Tapastreet, an early-stage photo and video-discovery app targeted at helping people crowdsource multimedia while social networking has secured an investment worth €500,000 via the Bank of Ireland Seed and Early Stage Equity Fund and Enterprise Ireland.
Ex-Googler Dave Johnson, ex-Intel engineer Joe Mitchell and Kathryn Tunney, one of the original angel investors in Tapastreet, established the Dublin-based start-up last year.
Johnson is now chief operating officer (COO), Mitchell is CEO and Tunney is chief marketing officer at Tapastreet.
Via the fund, Kernel Capital led the €250,000 investment, with Enterprise Ireland injecting the remaining €250,000 funding into Tapastreet.
The start-up is now set to leverage the funding to take its media crowdsourcing app to the next level in order to capitalise on the explosion of social media usage via mobile devices that’s happening across the globe.
Tapastreet has developed Android and iOS versions of its app, which the company unveiled at TechCrunch Disrupt 2013 in San Francisco California, two weeks ago.
According to the co-founders, Tapastreet will allow users of the smartphone app to see and share what is happening at any location worldwide in terms of multimedia.
Users of the Tapastreet app will be able to access in real-time media such as videos or photography that have been uploaded to social networks.
Speaking to Siliconrepublic.com this afternoon Johnson said that the company is in “stealth mode”. He said that the start-up now has five developers and three interns working on its app development.
Johnson, incidentally, was formerly head of Google’s AdSense for EMEA between 2004 and 2008. That was before he left Google in 2008 to embark on a career as a consultant to start-ups.
And it was last year that he decided to pool his expertise along with Tunney and Mitchell to co-found Tapastreet.
So what type of social-media platforms is Tapastreet looking to mine multimedia data from?
While the social media giant that is Facebook might be the first one to come to mind, this platform is currently not coming under the team’s radar.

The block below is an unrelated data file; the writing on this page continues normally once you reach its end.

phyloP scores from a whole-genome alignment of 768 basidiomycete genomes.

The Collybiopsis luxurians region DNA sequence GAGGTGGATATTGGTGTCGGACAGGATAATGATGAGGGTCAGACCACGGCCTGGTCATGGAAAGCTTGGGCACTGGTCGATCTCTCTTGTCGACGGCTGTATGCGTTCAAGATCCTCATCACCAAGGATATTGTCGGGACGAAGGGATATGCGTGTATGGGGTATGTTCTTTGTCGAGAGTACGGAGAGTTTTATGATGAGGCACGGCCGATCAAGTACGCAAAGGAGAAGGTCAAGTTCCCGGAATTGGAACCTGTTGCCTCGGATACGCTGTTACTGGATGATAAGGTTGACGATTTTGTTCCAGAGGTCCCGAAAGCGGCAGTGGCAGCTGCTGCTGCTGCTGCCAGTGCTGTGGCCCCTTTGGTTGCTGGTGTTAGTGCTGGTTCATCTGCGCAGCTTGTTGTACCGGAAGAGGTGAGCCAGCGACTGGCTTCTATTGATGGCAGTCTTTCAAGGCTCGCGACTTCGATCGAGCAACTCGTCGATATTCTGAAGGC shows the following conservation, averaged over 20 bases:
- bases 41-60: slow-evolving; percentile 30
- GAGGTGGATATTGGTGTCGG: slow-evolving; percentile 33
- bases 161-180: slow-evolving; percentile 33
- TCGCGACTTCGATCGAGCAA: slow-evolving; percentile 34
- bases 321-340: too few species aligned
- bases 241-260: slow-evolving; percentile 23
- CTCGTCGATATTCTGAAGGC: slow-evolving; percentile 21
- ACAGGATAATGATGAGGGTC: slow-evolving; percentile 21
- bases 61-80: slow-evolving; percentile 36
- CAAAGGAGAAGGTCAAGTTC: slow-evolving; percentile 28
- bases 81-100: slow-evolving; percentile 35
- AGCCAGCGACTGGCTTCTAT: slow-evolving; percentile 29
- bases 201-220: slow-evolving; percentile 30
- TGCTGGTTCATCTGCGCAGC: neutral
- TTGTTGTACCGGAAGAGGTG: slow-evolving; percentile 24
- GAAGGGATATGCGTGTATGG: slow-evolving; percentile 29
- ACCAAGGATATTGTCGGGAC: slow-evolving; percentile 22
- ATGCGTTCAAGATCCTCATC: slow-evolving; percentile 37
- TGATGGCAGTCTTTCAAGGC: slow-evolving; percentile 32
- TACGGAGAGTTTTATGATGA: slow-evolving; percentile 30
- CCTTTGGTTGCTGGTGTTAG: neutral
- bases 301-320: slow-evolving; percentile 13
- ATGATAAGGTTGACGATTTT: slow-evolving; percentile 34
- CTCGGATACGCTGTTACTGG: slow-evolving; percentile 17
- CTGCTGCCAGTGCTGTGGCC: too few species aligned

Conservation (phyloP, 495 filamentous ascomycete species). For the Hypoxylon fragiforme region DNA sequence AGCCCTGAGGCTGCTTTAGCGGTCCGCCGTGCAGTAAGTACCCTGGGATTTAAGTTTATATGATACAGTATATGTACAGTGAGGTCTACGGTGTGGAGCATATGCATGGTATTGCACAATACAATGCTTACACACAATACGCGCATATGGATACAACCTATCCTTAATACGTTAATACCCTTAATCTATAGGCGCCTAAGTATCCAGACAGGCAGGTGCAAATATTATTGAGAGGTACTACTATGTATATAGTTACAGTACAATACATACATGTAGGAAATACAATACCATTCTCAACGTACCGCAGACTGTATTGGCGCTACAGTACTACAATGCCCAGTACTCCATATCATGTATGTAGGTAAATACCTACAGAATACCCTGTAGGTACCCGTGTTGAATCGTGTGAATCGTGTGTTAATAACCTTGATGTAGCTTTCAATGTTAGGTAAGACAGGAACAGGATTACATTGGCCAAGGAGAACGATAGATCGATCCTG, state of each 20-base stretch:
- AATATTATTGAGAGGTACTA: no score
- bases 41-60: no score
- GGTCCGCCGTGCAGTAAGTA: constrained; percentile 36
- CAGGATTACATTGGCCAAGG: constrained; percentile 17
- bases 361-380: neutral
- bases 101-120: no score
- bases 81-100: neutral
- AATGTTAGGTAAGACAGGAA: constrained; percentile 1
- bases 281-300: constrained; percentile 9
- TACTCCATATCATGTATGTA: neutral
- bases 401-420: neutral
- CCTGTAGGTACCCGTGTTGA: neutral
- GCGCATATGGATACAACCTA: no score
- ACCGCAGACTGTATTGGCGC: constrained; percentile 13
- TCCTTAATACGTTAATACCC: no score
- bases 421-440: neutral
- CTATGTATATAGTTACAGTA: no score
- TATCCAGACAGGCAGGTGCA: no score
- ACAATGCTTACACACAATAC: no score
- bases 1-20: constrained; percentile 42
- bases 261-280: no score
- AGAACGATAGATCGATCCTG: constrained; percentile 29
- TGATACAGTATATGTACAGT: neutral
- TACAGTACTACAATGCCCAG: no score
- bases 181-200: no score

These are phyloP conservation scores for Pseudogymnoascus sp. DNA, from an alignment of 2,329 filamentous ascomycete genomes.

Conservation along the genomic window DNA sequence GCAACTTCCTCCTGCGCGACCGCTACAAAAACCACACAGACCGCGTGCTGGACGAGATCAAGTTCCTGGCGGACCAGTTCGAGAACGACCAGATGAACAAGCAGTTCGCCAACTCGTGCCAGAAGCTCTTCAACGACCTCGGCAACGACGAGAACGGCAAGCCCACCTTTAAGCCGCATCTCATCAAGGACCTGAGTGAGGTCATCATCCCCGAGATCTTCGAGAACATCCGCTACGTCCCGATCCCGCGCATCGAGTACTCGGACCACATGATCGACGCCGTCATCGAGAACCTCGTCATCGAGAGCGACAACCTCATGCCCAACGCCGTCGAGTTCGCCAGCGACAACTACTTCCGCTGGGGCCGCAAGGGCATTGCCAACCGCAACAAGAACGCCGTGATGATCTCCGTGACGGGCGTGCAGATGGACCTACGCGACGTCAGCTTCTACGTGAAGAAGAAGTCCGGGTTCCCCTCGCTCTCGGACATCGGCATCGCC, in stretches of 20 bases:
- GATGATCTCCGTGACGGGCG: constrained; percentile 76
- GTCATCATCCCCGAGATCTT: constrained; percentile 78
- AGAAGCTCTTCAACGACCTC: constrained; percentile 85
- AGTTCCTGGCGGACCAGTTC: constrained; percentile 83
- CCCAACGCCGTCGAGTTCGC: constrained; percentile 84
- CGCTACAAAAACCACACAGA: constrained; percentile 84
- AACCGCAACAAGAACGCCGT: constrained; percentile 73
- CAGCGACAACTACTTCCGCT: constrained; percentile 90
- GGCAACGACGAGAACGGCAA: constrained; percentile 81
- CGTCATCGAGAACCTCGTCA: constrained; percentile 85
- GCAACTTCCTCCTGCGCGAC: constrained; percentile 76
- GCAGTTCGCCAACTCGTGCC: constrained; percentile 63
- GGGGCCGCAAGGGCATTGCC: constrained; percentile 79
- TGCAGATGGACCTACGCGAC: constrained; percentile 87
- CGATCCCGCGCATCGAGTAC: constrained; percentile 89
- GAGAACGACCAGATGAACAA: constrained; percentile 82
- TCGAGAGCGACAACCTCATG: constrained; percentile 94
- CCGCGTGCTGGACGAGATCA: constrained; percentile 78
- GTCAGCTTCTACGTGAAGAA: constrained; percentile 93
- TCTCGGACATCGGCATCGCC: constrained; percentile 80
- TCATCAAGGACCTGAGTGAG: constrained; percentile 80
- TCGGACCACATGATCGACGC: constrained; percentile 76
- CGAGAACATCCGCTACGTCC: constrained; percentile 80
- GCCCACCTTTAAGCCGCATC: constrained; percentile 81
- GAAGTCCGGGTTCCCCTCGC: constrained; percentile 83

Instead Johnson said that Tapastreet is zeroing in on platforms such as Twitter, Instagram, Flickr and the California-based mobile video-sharing platform Viddy.
Divining into the academic ecosystem to innovate its technology
Tapastreet is also working with academia via an EU industry-academia fund through its FP7 programme. The goal of this research is to come up with new algorithms for its Android and iOS app, homing in on features such as artificial intelligence (AI).
The company has developed a joint research project with Trinity College Dublin and the Institut National des Sciences Appliquées de Lyon (INSA) in France.
The aim of this EU-funded project is to develop advanced image synthesis techniques and location-based AI machine-learning algorithms. The ultimate goal will be to integrate these AI algorithms into Tapastreet’s app down the line.
Crowdsourcing media on social networks
Mitchell also said today that the company is “thrilled” to be part of Ireland’s current innovation climate.
Enterprise Ireland’s John O’Dea, who manages HPSUs (high-potential start-ups), described Tapastreet as a business that has the scope to be a “game-changer” in the realm of mobile content discovery.
“Entrepreneurial companies like this are hugely important to the Irish economy and we look forward to working with them as they grow their business,” he said.